I have always been fascinated by portraiture, realism and the figure. I am powerfully affected by beauty and ornamentation in painting, and by the intimacy created between a human subject and a viewer. In my own work, I want to preserve elements of representation, while deconstructing the figure in further exploration of my subject. While I do not work directly from observation, my paintings are typically inspired by an image or memory of one of my daughters. Anchored in a gesture that is both personal and familiar, my subjects depart from the specific and evolve into invented individuals. They become universal portraits of girls during their formative years, marked by a vivid internal consciousness, and at times a sense of social disconnection. Changeable and often ambiguous narratives emerge, inviting the viewer to consider questions about femininity, identity, transition, and awakenings.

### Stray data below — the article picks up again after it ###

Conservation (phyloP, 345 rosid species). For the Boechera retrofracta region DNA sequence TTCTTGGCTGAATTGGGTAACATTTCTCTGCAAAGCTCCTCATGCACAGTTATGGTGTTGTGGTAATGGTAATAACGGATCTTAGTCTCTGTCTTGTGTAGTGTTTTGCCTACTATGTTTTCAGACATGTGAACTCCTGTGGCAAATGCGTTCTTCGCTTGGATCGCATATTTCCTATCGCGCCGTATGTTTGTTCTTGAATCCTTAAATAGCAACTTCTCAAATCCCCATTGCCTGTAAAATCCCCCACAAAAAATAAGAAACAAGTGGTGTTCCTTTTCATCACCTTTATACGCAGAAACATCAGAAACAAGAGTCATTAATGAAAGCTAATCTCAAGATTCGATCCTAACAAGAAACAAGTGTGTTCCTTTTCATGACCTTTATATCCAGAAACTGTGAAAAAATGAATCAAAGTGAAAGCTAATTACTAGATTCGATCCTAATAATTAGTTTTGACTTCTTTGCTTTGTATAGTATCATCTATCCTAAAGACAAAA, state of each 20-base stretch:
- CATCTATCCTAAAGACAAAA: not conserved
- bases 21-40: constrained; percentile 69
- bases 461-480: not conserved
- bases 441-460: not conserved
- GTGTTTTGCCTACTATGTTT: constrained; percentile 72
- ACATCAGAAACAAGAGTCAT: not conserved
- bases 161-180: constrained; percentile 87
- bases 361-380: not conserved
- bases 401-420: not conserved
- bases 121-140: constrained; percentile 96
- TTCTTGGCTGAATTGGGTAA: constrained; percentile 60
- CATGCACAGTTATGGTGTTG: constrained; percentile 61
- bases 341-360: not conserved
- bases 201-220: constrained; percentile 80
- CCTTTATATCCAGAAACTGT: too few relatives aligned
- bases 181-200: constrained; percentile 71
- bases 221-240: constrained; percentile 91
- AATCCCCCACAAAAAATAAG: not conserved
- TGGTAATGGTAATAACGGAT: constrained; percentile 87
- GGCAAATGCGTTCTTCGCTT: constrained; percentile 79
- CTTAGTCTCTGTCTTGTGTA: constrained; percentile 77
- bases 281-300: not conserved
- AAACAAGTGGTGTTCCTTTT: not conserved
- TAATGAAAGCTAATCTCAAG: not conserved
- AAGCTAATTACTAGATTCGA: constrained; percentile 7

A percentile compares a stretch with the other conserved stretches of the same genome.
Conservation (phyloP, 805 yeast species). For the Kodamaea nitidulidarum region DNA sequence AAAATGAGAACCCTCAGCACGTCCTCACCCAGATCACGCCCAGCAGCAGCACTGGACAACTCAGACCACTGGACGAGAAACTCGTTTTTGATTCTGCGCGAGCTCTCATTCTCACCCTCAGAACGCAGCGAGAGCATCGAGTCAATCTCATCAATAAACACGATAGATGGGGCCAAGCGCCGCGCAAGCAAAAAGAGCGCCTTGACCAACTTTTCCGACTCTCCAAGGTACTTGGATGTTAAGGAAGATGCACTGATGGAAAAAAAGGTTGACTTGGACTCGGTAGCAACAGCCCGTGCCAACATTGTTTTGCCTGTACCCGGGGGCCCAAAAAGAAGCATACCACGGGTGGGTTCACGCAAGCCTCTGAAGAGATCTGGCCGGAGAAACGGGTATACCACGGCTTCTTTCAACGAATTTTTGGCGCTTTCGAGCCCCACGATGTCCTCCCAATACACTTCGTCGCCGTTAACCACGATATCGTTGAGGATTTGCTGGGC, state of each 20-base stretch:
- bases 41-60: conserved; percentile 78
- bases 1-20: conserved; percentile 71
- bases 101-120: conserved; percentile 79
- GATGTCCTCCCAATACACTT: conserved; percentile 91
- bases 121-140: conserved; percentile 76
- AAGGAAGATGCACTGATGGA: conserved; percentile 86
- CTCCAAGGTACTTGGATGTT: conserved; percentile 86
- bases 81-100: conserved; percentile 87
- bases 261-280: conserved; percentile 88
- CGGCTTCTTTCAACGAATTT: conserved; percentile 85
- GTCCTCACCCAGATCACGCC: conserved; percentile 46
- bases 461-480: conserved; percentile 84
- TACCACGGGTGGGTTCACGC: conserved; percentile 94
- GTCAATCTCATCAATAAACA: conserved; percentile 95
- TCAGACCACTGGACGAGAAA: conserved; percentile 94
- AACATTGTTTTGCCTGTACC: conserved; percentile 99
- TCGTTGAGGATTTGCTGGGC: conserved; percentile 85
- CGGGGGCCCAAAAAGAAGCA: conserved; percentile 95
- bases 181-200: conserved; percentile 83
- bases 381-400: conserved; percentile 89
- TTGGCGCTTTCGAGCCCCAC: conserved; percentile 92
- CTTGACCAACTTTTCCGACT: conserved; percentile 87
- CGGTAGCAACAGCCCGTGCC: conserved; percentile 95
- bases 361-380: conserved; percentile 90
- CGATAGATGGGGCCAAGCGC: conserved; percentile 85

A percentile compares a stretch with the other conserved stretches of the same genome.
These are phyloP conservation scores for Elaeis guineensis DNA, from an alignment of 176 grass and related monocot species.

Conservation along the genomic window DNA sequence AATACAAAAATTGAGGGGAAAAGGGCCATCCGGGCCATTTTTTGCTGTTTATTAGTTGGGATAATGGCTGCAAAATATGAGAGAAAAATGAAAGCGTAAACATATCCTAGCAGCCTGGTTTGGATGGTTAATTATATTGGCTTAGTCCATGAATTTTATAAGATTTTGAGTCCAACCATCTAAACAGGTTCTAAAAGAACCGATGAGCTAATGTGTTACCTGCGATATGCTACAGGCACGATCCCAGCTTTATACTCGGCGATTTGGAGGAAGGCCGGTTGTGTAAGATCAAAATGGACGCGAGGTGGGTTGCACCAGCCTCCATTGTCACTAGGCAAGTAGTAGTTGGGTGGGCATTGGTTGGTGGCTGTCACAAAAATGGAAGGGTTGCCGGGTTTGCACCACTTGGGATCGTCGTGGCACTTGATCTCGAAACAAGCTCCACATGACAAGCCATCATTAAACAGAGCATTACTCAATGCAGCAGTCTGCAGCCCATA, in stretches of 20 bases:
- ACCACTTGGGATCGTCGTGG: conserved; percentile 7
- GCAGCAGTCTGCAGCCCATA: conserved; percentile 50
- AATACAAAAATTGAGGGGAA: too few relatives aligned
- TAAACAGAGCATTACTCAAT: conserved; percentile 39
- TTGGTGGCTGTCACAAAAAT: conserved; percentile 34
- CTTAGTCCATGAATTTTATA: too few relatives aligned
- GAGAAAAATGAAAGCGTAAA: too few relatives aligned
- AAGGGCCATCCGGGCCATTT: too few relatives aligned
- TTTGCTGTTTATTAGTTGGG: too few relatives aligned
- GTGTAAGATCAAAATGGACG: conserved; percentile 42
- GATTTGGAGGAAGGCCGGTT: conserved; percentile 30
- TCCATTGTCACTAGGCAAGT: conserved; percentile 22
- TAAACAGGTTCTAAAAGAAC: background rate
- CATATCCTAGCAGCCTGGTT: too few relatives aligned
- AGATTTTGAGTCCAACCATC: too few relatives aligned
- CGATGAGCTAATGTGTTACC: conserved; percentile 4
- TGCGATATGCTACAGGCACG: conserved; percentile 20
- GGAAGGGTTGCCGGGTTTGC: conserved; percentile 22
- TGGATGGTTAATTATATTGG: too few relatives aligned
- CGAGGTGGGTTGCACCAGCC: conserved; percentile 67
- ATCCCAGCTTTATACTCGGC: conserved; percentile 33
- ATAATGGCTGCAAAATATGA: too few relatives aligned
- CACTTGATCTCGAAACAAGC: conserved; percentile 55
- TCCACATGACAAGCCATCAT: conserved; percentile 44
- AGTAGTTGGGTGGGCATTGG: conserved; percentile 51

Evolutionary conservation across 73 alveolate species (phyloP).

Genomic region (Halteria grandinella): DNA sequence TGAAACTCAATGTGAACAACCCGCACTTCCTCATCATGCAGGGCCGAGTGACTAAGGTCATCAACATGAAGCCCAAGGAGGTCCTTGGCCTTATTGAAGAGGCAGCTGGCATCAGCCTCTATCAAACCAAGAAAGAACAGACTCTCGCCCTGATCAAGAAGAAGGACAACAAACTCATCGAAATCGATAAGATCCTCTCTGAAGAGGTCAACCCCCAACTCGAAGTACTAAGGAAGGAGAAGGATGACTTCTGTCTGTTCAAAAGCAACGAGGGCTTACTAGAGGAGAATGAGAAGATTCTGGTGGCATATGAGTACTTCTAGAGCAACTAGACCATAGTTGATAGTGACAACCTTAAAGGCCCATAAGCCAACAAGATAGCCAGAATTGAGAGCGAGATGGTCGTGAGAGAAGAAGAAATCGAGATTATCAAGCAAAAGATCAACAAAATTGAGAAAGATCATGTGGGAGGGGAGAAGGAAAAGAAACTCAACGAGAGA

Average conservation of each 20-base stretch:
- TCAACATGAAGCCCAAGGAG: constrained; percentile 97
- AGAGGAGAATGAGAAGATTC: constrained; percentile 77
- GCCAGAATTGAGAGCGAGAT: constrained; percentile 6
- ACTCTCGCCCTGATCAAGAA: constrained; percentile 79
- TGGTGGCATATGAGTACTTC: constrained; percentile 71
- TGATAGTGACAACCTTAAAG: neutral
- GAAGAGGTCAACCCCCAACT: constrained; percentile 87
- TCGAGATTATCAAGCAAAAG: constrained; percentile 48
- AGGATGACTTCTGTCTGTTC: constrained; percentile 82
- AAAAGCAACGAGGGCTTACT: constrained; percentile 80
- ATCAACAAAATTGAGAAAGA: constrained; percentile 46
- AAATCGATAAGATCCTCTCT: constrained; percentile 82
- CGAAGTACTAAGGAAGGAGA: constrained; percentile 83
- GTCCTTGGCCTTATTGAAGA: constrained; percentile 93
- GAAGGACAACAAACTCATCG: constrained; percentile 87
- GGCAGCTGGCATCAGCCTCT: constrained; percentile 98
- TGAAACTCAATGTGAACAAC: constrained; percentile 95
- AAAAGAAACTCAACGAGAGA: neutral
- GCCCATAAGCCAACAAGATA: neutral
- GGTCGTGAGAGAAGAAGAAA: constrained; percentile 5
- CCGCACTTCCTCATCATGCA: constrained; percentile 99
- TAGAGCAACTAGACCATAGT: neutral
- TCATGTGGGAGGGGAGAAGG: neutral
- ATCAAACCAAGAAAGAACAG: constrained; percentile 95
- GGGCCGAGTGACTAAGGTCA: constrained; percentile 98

My process is a type of call and response between my subject and the materials I choose. Paper, fabric, and found materials create new conditions on the surface, in a manner that can’t be accomplished with paint alone. In recent years, I introduced printmaking to my practice as a source for collage materials. Incorporating different textures, edges and patterns into my paintings often results in contextual shifts, presenting dynamic opportunities for further creative choices. I use the interplay between image and surface to reveal character through gesture, costume, and environment.
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